Just imagine if this winter we see another January 1977, people would go nuts. The impacts would be potentially devastating because no one would be prepared and just having a coat wouldn't do any good. Plus it's so difficult seeing winter months that have below freezing temperatures all month these days, even if everything is perfectly aligned for extended cold, there would also be some warm spell that gets mashed in there somehow.

Still I wonder if there is potential for seeing another winter of 1976-1977 in the future.

#7 snowman

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Posted 01 November 2009 - 02:15 AM

View Postsouthmdwatcher, on 31 October 2009 - 11:26 PM, said:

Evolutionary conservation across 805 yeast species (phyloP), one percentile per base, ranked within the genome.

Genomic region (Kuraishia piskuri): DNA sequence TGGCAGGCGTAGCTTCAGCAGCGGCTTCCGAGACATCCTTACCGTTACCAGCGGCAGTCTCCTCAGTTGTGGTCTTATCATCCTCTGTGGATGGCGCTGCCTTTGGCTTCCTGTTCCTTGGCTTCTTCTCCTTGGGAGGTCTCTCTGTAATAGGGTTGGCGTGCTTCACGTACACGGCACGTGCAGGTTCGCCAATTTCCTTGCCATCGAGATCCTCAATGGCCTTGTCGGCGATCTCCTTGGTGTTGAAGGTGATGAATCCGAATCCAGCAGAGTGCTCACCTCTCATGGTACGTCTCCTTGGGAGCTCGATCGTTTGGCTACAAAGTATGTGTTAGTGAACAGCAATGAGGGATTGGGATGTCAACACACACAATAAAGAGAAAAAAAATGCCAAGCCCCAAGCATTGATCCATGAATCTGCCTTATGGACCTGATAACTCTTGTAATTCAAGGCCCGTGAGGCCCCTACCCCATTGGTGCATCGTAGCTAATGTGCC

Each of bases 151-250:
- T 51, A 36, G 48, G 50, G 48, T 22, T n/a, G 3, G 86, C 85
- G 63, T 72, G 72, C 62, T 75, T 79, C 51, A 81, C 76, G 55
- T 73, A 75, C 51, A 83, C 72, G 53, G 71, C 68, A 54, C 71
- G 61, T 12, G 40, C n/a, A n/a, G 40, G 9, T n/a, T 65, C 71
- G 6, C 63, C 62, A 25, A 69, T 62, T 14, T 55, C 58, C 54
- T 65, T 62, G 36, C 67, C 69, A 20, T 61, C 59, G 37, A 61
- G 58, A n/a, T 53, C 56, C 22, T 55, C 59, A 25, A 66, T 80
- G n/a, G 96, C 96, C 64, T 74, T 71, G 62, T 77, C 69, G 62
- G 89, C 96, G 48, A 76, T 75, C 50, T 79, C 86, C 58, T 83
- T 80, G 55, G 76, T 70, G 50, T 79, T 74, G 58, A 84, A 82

January 1977, the Chesapeake Bay and Potomac River froze over completely. Even at Ocean City, MD the Atlantic Ocean froze out some distance from the beaches. I remember seeing ice fog several nights and temperatures dropped to -10 to -20 in the DC suburbs at night several times during that horribly cold winter. We did not get much snow here in Maryland during that period, but it was by far the coldest stretch of weather that I can remember.

I remember it well. Its just like you posted. Amazing winter. The bay had to have ice breakers to free up shipping chamnels. Very little snow that year.

#8 William

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Posted 01 November 2009 - 02:44 AM

View Postcbw123, on 01 November 2009 - 02:00 AM, said: